Whilst research generally identified a leader’s role was to resolve conflict, stakeholders’ experiences were more diverse and there was limited consensus over the way in which leaders should respond to it. Some suggested that conflict should be actively and intelligently resolved by leadership, but others felt it was more productive for conflict to be ‘held’ by leaders, as they challenged their team to work out problems themselves. These stakeholders considered a willingness to have difficult conversations with colleagues across different organisations and specialisms was evidence of a leaders’ attempts to deal with conflict, without attempting to resolve it directly.
There was empirical evidence of the fundamental importance of leaders having a requisite level of power (including authority, influence, and responsibility) in order to support the process of integration [28, 37]. Leaders also required the capacity for change, including leaders who were willing to adjust their role  and had the ability to adjust their leadership style, driving an agenda forward when required but letting it go when necessary . By sharing power to set priorities, allocate resources and evaluate performance, leaders fostered a sense of joint ownership and collective responsibility thereby increasing the system’s effectiveness . Researchers suggested that authoritative, directive and controlling leadership styles were generally inappropriate, whereas shared and distributive leadership approaches were likely to be more productive [34, 45] and lead to greater team synergy . However, on occasion, hierarchical leadership was deemed to be necessary or inevitable, particularly when dealing with legal or policy challenges  or when tackling performance . Box 4 highlights a CMO configuration for the absence of this mechanism.
Box 4: CMO configuration for the absence of the ‘Working with power’ mechanism 
Following a merger of two hospital departments in Sweden, the newly employed team leader refused to relinquish control to the team members over decisions around the structure of their new department. After asking for his team’s suggestions, the leader overrode their proposals with his own, more ambitious plan. This move upset many team members, particularly the physicians, and led to feelings of mistrust and suspicion toward the leader. From then on, many physicians no longer attended collaboration meetings for the merger.
Hospital merger requires the integration of pre-existing clinical departments and decisions need to be made around the structure of the new department (C) → Team leader asks for the team’s suggestions about how to structure the department (M+, Resource) but overrides their proposals with their own, more ambitious plan that the team think has nothing to do with their work (M-, Reasoning) → This upsets team members (O–) and many physicians do not attend further collaboration meetings (O–).
Stakeholders felt that power dynamics in integrated care teams were more nuanced and sophisticated than the empirical evidence suggested. Power was described as working positively and negatively, with power moving through the system, rather than operating from top to bottom. Stakeholders also discussed the notion of ‘borrowed’ power, whereby permission or advocacy of somebody with decision-making power could be productive when distributed evenly throughout an integrated team. Stakeholders additionally referred to the absence of the service user voice throughout the research literature and the lack of power patients/service users held within integrated care teams and systems. Given that a primary aim of integrated care is to develop a patient/user-centred approach, the absence of the patient/service user voice and their relative lack of power are concerning.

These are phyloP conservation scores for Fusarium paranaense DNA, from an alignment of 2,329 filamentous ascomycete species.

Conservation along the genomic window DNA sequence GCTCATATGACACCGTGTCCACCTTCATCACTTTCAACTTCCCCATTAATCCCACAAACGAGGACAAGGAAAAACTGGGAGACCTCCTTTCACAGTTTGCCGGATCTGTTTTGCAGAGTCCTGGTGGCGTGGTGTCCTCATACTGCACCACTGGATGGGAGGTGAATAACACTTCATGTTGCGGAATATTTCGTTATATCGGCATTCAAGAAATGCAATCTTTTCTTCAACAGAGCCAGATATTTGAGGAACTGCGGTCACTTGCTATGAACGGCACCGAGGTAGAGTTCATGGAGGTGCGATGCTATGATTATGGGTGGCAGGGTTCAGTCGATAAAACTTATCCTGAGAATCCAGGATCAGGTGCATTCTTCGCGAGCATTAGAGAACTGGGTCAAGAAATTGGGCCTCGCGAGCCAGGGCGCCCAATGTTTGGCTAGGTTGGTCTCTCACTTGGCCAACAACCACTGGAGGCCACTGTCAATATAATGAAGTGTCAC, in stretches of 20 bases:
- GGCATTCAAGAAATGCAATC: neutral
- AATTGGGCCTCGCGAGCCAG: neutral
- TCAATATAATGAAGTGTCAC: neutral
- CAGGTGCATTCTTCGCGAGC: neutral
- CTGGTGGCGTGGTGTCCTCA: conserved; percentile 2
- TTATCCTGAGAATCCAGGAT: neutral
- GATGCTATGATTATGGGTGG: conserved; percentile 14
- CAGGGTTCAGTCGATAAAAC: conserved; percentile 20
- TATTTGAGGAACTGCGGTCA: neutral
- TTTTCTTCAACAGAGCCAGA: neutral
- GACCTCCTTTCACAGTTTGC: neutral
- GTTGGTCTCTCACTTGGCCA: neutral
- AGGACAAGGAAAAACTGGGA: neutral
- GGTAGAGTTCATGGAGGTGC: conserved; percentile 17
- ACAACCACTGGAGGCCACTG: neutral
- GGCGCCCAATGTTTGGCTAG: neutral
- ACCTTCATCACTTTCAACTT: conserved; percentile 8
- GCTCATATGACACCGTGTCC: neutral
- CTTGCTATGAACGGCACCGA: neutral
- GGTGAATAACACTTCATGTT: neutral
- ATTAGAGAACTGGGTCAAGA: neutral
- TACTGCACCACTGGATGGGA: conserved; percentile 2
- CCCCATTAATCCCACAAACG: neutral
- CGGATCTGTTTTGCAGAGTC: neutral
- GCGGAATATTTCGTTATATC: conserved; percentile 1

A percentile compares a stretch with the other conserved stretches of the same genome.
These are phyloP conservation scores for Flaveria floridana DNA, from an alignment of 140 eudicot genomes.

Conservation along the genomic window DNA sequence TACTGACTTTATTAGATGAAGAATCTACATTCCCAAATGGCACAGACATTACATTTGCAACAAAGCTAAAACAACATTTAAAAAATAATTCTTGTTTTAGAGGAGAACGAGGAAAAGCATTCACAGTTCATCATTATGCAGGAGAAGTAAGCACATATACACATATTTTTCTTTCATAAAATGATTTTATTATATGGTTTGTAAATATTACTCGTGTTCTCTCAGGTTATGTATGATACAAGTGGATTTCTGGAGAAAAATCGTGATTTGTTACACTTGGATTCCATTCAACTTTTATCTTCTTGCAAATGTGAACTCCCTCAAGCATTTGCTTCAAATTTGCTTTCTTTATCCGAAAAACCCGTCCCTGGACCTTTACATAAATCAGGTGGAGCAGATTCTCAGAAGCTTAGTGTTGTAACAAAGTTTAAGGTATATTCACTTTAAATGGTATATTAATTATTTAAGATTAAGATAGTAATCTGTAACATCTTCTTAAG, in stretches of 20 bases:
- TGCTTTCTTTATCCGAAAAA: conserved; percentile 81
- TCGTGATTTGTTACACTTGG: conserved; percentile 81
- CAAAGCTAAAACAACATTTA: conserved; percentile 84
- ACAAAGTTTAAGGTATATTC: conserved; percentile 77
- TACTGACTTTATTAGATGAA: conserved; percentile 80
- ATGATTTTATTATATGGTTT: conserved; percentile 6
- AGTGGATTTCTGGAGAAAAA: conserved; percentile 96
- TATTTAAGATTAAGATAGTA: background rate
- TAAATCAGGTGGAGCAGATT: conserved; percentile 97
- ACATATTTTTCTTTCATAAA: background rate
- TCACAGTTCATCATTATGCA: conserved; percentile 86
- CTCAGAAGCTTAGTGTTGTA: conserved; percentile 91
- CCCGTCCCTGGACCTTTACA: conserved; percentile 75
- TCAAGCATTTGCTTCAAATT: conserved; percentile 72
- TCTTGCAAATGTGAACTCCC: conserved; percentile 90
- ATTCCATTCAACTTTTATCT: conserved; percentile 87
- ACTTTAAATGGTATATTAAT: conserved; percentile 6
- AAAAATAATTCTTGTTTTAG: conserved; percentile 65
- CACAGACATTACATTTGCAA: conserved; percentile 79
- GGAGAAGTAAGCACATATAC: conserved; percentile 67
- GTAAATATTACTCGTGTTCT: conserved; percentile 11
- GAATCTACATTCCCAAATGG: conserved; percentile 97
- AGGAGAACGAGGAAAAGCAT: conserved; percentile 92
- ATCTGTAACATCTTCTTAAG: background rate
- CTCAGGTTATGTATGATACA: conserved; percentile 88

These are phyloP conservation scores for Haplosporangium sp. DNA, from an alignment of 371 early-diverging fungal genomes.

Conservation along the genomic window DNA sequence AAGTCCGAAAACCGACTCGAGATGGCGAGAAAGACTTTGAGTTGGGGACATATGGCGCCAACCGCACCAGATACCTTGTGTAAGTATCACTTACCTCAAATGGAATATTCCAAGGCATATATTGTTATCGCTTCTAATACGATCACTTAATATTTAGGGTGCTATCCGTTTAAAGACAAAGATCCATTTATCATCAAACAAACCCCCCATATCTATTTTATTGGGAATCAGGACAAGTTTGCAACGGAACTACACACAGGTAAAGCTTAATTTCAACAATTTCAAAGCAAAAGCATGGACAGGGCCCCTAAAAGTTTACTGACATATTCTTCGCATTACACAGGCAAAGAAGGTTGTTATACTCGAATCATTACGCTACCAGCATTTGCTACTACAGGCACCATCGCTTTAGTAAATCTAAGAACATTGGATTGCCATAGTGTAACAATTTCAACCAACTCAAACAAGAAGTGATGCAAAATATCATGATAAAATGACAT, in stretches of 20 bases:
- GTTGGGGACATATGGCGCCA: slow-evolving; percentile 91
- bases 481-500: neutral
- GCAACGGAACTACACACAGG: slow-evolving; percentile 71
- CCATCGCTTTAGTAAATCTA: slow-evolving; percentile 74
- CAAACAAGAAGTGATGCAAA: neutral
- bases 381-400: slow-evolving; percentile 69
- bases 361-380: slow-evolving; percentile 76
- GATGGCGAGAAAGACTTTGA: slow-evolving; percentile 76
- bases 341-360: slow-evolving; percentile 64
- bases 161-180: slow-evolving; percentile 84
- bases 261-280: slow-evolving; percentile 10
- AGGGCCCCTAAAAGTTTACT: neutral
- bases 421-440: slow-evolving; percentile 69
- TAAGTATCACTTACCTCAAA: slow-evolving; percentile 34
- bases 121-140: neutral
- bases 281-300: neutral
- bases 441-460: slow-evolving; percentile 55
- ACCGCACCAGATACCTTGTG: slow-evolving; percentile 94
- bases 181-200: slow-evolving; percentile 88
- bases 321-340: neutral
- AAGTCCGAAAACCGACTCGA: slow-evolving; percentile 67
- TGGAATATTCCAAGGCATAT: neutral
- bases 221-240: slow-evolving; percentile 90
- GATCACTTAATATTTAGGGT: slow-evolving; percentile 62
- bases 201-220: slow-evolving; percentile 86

Empirical evidence stated that an important component of integrated working was having the opportunity to share experiences and learn from others . It was important for team leaders to both inspire learning within their teams and to show commitment to learning themselves. There was also a requirement for integrated teams to be willing and flexible to change and evolve according to need [36, 37, 46, 47, 48] but this was more difficult for organisations accustomed to ‘silo-working’ or where funding models supported care in silos [36, 46]. An overarching context for this mechanism was the presence of an organisational culture that demonstrated mutual respect and understanding, which was crucial for nurturing learning and innovation within organisations . Interprofessional and interorganisational training and education programmes were also described as helping teams to break down misconceptions and support integrated working [23, 36, 41, 46]. Box 5 provides a CMO configuration for the absence of this mechanism.
Box 5: CMO configuration for the absence of the ‘Learning and innovation’ mechanism 
An Australian case study contrasting two contexts of healthcare governance found it imperative that Board level leaders recognised the need for innovation and supported it as a key strategy for integrated working. However, there were reports of a focus on short-term political gains rather than long-term solutions and examples of ‘centralised bureaucratic control’ which resulted in a culture of risk aversion at Board level and which reduced teams’ ability to innovate, even when individual members were willing and capable of doing so.